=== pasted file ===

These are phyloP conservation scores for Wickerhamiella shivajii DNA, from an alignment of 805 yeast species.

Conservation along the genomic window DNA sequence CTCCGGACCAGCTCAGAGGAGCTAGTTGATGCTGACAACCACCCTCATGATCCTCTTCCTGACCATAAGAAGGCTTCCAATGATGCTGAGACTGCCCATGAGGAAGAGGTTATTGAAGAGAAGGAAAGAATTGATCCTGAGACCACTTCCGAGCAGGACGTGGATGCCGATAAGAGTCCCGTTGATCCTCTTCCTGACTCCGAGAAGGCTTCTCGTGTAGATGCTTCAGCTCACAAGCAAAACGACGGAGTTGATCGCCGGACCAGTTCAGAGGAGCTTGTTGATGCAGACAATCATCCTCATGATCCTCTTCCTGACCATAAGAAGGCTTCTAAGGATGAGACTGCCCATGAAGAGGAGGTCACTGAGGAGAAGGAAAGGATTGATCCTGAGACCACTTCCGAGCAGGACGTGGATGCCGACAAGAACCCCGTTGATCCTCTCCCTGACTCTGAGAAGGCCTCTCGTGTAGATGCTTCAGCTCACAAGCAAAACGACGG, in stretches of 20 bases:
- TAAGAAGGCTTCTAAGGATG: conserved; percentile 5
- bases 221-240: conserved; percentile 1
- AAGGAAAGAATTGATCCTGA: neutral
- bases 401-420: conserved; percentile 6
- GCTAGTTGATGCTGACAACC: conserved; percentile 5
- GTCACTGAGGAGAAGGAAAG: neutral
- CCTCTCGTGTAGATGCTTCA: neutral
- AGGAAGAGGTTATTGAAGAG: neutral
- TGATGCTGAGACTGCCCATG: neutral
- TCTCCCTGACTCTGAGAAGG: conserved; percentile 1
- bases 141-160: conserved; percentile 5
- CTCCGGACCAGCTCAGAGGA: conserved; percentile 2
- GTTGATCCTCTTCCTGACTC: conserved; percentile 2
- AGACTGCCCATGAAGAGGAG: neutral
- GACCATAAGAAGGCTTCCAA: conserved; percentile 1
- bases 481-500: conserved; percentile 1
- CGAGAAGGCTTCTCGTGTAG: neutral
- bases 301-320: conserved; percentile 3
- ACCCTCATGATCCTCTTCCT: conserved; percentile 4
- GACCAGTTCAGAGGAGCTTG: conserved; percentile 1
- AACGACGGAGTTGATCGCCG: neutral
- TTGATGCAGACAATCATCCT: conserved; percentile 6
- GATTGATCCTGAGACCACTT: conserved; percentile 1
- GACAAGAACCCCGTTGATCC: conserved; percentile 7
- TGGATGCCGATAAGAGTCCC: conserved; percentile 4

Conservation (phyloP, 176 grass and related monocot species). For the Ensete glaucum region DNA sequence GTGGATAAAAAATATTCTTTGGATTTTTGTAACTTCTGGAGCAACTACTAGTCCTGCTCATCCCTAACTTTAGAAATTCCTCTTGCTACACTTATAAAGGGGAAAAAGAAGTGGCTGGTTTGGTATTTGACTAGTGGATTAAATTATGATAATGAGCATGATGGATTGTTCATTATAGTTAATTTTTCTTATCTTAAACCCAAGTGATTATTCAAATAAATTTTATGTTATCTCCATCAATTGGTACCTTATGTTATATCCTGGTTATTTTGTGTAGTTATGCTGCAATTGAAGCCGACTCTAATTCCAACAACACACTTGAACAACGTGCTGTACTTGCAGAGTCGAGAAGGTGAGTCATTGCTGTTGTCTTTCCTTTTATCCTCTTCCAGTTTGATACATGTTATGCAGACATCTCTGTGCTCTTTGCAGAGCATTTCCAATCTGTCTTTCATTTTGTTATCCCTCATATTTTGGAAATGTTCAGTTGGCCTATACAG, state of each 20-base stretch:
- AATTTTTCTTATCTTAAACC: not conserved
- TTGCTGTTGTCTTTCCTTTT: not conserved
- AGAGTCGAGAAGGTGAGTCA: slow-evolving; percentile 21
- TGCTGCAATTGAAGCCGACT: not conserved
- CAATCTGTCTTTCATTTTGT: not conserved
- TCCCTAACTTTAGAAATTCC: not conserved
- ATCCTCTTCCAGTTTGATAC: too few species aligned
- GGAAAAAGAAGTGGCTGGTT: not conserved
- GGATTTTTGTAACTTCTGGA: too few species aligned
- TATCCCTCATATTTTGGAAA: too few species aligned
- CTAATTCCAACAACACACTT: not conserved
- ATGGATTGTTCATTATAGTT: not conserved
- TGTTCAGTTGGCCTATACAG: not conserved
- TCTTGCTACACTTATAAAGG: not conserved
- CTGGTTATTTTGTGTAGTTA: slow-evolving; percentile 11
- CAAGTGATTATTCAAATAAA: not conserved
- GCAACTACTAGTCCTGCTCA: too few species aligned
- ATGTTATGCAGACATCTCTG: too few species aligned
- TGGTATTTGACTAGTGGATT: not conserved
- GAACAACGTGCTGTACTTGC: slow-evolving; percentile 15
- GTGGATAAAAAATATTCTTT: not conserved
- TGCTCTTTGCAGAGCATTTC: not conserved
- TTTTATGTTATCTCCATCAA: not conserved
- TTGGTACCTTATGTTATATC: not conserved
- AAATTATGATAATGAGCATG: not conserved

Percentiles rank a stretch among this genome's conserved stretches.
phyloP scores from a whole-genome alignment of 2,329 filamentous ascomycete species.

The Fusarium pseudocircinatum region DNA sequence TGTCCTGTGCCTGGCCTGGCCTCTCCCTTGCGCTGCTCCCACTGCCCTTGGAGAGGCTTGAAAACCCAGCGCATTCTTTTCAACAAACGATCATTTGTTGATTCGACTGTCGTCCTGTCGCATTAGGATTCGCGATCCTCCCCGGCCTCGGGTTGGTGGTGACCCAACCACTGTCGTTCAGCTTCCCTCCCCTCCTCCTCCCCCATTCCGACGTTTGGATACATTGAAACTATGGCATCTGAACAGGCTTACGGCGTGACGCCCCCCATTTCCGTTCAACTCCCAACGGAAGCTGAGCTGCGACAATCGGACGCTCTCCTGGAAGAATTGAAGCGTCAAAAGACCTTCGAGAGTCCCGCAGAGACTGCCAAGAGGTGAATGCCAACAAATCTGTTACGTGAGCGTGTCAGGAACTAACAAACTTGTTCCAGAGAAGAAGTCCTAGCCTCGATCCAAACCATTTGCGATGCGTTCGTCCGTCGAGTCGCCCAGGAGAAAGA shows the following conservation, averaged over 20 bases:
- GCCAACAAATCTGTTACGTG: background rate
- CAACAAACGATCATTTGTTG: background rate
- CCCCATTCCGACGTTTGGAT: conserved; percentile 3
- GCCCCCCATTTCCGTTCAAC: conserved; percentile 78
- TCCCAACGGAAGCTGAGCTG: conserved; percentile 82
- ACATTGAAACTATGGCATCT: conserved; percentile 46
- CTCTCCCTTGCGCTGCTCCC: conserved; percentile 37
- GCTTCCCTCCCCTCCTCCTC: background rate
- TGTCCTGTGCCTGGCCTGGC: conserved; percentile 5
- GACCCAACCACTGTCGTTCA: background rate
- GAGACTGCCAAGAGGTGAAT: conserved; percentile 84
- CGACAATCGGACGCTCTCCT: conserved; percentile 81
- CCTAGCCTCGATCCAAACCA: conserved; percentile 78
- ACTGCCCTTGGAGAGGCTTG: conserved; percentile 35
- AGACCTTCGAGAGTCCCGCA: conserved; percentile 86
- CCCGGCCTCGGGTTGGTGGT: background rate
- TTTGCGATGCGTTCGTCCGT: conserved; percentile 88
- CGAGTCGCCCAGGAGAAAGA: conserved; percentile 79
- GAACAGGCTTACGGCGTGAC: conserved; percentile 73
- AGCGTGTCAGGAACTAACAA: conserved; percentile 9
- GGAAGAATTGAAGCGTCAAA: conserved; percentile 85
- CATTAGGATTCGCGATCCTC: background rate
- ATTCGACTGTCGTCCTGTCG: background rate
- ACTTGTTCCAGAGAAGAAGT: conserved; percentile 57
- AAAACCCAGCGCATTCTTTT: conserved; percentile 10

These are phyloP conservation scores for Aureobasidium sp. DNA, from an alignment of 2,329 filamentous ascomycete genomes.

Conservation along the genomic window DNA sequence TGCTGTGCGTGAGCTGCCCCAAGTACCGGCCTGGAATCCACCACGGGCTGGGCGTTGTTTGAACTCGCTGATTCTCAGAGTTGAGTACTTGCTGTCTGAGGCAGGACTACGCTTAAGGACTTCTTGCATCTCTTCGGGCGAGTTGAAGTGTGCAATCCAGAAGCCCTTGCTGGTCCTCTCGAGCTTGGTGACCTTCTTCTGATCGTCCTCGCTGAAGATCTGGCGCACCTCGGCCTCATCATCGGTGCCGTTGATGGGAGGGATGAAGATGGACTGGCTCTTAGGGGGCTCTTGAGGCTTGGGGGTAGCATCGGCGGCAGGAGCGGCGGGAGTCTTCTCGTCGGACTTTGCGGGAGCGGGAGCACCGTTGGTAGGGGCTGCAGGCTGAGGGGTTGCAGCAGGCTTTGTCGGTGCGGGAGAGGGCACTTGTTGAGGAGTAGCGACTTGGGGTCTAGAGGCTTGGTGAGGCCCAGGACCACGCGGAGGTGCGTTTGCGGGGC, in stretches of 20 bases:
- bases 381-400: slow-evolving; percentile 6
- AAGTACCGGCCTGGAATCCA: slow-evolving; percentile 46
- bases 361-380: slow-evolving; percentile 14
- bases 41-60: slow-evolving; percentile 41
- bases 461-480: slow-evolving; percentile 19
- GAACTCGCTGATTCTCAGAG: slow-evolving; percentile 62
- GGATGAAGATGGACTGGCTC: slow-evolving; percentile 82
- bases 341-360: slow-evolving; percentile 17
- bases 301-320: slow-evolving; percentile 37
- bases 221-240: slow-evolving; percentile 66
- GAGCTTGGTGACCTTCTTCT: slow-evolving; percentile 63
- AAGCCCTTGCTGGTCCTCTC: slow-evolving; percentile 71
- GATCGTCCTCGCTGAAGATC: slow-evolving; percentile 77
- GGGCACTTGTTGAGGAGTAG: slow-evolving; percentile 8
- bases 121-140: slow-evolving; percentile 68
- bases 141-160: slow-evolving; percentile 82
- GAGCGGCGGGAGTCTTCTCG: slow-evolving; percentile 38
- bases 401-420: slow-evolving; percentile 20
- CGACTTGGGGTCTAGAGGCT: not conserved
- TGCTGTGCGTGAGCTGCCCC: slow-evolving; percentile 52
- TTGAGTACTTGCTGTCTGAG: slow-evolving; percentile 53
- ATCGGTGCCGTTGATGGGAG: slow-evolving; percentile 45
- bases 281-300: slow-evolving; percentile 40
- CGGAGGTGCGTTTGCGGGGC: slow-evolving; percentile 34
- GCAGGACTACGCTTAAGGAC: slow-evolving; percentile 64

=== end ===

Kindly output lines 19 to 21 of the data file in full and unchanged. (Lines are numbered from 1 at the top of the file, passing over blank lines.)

- CGAGAAGGCTTCTCGTGTAG: neutral
- bases 301-320: conserved; percentile 3
- ACCCTCATGATCCTCTTCCT: conserved; percentile 4